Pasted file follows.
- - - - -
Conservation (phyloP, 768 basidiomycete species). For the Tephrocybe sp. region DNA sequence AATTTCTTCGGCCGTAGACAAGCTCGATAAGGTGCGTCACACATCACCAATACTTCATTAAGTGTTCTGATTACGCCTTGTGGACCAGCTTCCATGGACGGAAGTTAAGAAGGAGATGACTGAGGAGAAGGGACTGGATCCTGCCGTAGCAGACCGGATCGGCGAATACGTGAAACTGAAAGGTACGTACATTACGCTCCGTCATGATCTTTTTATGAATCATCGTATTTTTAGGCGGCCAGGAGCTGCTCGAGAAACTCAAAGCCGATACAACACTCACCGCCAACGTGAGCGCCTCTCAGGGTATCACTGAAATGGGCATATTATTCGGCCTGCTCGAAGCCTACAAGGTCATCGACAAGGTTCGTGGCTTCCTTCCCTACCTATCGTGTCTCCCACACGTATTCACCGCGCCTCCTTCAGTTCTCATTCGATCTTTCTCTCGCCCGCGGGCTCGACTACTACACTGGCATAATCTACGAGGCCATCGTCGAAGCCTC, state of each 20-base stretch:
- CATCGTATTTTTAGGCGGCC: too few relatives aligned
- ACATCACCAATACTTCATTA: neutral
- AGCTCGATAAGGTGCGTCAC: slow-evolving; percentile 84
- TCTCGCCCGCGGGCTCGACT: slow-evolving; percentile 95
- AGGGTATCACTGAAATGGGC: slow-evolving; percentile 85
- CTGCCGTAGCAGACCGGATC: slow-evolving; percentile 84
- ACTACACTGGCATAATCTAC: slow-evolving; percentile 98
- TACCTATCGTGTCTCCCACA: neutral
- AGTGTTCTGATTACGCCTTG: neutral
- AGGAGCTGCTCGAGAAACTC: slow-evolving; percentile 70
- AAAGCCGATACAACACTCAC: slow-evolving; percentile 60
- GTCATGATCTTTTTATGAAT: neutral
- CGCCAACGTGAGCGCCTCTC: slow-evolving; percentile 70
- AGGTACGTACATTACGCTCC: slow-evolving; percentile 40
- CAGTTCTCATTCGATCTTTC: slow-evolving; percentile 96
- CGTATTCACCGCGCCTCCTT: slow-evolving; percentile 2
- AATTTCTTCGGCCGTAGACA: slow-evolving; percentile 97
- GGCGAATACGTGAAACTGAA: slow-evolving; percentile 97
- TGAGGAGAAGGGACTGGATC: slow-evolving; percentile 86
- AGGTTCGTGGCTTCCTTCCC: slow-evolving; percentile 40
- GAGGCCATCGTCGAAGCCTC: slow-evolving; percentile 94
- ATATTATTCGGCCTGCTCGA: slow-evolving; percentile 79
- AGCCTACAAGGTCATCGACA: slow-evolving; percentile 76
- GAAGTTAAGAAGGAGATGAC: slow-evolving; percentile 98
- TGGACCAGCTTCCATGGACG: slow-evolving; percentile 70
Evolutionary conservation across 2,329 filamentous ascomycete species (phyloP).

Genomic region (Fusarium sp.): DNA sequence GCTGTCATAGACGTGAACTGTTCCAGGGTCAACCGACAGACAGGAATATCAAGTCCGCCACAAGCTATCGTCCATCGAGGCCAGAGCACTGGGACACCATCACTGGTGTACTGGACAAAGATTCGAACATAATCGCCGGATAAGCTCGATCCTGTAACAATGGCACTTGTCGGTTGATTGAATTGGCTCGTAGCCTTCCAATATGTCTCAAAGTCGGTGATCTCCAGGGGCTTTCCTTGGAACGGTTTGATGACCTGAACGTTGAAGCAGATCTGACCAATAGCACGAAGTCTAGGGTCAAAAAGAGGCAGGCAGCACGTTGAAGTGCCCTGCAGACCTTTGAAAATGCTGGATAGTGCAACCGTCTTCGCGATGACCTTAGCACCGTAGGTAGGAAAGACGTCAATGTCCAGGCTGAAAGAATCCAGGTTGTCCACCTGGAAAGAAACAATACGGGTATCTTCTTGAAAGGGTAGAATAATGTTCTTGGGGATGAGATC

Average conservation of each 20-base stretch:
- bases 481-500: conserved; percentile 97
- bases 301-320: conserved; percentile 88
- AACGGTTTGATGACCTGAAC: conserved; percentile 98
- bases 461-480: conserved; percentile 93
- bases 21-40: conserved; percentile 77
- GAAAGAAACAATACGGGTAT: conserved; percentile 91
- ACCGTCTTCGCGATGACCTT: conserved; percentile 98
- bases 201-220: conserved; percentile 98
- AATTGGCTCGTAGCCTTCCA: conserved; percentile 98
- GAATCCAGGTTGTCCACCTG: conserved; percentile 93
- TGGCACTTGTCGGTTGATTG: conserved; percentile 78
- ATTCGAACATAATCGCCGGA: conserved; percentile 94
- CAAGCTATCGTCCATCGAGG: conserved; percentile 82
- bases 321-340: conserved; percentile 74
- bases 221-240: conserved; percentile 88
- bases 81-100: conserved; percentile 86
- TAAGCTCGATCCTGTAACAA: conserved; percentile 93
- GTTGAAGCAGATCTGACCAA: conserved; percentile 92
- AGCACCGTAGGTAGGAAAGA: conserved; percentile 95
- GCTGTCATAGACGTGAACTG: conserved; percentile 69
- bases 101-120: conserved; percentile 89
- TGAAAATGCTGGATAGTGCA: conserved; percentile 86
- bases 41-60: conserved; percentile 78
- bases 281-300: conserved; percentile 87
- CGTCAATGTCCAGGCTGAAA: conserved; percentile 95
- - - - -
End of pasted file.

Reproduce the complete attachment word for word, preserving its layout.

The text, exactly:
Conservation (phyloP, 768 basidiomycete species). For the Tephrocybe sp. region DNA sequence AATTTCTTCGGCCGTAGACAAGCTCGATAAGGTGCGTCACACATCACCAATACTTCATTAAGTGTTCTGATTACGCCTTGTGGACCAGCTTCCATGGACGGAAGTTAAGAAGGAGATGACTGAGGAGAAGGGACTGGATCCTGCCGTAGCAGACCGGATCGGCGAATACGTGAAACTGAAAGGTACGTACATTACGCTCCGTCATGATCTTTTTATGAATCATCGTATTTTTAGGCGGCCAGGAGCTGCTCGAGAAACTCAAAGCCGATACAACACTCACCGCCAACGTGAGCGCCTCTCAGGGTATCACTGAAATGGGCATATTATTCGGCCTGCTCGAAGCCTACAAGGTCATCGACAAGGTTCGTGGCTTCCTTCCCTACCTATCGTGTCTCCCACACGTATTCACCGCGCCTCCTTCAGTTCTCATTCGATCTTTCTCTCGCCCGCGGGCTCGACTACTACACTGGCATAATCTACGAGGCCATCGTCGAAGCCTC, state of each 20-base stretch:
- CATCGTATTTTTAGGCGGCC: too few relatives aligned
- ACATCACCAATACTTCATTA: neutral
- AGCTCGATAAGGTGCGTCAC: slow-evolving; percentile 84
- TCTCGCCCGCGGGCTCGACT: slow-evolving; percentile 95
- AGGGTATCACTGAAATGGGC: slow-evolving; percentile 85
- CTGCCGTAGCAGACCGGATC: slow-evolving; percentile 84
- ACTACACTGGCATAATCTAC: slow-evolving; percentile 98
- TACCTATCGTGTCTCCCACA: neutral
- AGTGTTCTGATTACGCCTTG: neutral
- AGGAGCTGCTCGAGAAACTC: slow-evolving; percentile 70
- AAAGCCGATACAACACTCAC: slow-evolving; percentile 60
- GTCATGATCTTTTTATGAAT: neutral
- CGCCAACGTGAGCGCCTCTC: slow-evolving; percentile 70
- AGGTACGTACATTACGCTCC: slow-evolving; percentile 40
- CAGTTCTCATTCGATCTTTC: slow-evolving; percentile 96
- CGTATTCACCGCGCCTCCTT: slow-evolving; percentile 2
- AATTTCTTCGGCCGTAGACA: slow-evolving; percentile 97
- GGCGAATACGTGAAACTGAA: slow-evolving; percentile 97
- TGAGGAGAAGGGACTGGATC: slow-evolving; percentile 86
- AGGTTCGTGGCTTCCTTCCC: slow-evolving; percentile 40
- GAGGCCATCGTCGAAGCCTC: slow-evolving; percentile 94
- ATATTATTCGGCCTGCTCGA: slow-evolving; percentile 79
- AGCCTACAAGGTCATCGACA: slow-evolving; percentile 76
- GAAGTTAAGAAGGAGATGAC: slow-evolving; percentile 98
- TGGACCAGCTTCCATGGACG: slow-evolving; percentile 70
Evolutionary conservation across 2,329 filamentous ascomycete species (phyloP).

Genomic region (Fusarium sp.): DNA sequence GCTGTCATAGACGTGAACTGTTCCAGGGTCAACCGACAGACAGGAATATCAAGTCCGCCACAAGCTATCGTCCATCGAGGCCAGAGCACTGGGACACCATCACTGGTGTACTGGACAAAGATTCGAACATAATCGCCGGATAAGCTCGATCCTGTAACAATGGCACTTGTCGGTTGATTGAATTGGCTCGTAGCCTTCCAATATGTCTCAAAGTCGGTGATCTCCAGGGGCTTTCCTTGGAACGGTTTGATGACCTGAACGTTGAAGCAGATCTGACCAATAGCACGAAGTCTAGGGTCAAAAAGAGGCAGGCAGCACGTTGAAGTGCCCTGCAGACCTTTGAAAATGCTGGATAGTGCAACCGTCTTCGCGATGACCTTAGCACCGTAGGTAGGAAAGACGTCAATGTCCAGGCTGAAAGAATCCAGGTTGTCCACCTGGAAAGAAACAATACGGGTATCTTCTTGAAAGGGTAGAATAATGTTCTTGGGGATGAGATC

Average conservation of each 20-base stretch:
- bases 481-500: conserved; percentile 97
- bases 301-320: conserved; percentile 88
- AACGGTTTGATGACCTGAAC: conserved; percentile 98
- bases 461-480: conserved; percentile 93
- bases 21-40: conserved; percentile 77
- GAAAGAAACAATACGGGTAT: conserved; percentile 91
- ACCGTCTTCGCGATGACCTT: conserved; percentile 98
- bases 201-220: conserved; percentile 98
- AATTGGCTCGTAGCCTTCCA: conserved; percentile 98
- GAATCCAGGTTGTCCACCTG: conserved; percentile 93
- TGGCACTTGTCGGTTGATTG: conserved; percentile 78
- ATTCGAACATAATCGCCGGA: conserved; percentile 94
- CAAGCTATCGTCCATCGAGG: conserved; percentile 82
- bases 321-340: conserved; percentile 74
- bases 221-240: conserved; percentile 88
- bases 81-100: conserved; percentile 86
- TAAGCTCGATCCTGTAACAA: conserved; percentile 93
- GTTGAAGCAGATCTGACCAA: conserved; percentile 92
- AGCACCGTAGGTAGGAAAGA: conserved; percentile 95
- GCTGTCATAGACGTGAACTG: conserved; percentile 69
- bases 101-120: conserved; percentile 89
- TGAAAATGCTGGATAGTGCA: conserved; percentile 86
- bases 41-60: conserved; percentile 78
- bases 281-300: conserved; percentile 87
- CGTCAATGTCCAGGCTGAAA: conserved; percentile 95